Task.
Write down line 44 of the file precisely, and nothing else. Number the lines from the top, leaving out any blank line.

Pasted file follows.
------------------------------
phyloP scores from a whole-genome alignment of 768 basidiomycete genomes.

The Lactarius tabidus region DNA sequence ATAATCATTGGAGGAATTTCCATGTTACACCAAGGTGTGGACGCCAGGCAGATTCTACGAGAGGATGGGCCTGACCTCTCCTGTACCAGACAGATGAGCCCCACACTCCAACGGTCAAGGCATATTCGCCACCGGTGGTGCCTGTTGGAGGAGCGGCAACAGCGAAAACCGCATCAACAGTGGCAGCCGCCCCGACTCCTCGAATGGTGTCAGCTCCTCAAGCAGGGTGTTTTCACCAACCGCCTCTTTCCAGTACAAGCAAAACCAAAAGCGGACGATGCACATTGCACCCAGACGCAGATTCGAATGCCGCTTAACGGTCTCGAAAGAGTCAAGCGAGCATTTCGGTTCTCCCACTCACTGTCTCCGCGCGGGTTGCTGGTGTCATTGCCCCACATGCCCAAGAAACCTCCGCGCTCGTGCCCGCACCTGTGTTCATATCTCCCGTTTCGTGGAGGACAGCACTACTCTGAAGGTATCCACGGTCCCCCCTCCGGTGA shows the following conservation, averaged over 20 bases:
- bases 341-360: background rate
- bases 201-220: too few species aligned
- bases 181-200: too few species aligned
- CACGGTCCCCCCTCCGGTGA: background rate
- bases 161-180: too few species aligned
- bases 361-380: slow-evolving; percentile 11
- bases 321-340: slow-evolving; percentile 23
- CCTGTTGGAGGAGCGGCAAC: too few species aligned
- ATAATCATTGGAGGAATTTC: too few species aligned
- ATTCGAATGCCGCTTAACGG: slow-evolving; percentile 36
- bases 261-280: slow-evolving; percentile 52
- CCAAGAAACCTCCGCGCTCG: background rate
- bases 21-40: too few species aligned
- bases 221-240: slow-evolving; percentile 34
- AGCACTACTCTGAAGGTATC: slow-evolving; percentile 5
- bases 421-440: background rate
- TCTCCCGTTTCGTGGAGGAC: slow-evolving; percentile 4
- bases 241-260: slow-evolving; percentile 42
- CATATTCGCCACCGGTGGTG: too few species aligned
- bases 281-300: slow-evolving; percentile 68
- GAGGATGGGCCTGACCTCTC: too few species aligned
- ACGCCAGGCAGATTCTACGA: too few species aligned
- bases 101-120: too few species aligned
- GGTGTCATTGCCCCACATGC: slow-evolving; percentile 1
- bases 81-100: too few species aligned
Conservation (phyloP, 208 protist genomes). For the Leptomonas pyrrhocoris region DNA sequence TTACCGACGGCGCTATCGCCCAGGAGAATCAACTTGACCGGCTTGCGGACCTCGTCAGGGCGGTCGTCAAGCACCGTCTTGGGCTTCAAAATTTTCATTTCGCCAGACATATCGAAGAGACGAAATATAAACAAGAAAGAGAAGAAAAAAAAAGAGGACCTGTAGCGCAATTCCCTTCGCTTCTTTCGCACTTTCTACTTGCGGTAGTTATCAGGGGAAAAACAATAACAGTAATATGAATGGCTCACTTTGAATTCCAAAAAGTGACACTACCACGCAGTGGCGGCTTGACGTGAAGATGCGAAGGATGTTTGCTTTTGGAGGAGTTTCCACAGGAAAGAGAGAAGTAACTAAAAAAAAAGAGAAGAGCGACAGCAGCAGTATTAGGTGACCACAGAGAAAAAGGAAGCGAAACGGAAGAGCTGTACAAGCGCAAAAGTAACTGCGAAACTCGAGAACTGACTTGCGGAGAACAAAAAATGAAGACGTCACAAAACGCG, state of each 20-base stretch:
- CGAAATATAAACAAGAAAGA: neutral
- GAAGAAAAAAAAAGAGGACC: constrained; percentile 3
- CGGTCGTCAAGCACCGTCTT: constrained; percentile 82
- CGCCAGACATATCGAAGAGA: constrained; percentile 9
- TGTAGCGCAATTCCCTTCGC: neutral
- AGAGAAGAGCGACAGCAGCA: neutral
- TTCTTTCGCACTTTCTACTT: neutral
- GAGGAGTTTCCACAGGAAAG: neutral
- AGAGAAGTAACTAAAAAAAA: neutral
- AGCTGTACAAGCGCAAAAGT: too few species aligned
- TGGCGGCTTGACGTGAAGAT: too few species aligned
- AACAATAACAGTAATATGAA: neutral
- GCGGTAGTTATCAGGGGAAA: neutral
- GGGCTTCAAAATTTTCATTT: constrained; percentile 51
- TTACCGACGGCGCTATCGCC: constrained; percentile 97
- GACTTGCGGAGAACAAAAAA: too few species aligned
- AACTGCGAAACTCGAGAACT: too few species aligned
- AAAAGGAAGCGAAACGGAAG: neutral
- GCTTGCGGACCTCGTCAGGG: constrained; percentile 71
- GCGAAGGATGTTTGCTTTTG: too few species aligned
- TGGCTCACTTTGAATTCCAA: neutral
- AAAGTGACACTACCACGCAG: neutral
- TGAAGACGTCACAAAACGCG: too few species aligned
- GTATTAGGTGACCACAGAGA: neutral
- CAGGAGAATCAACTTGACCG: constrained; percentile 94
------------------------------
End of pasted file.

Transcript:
- GACTTGCGGAGAACAAAAAA: too few species aligned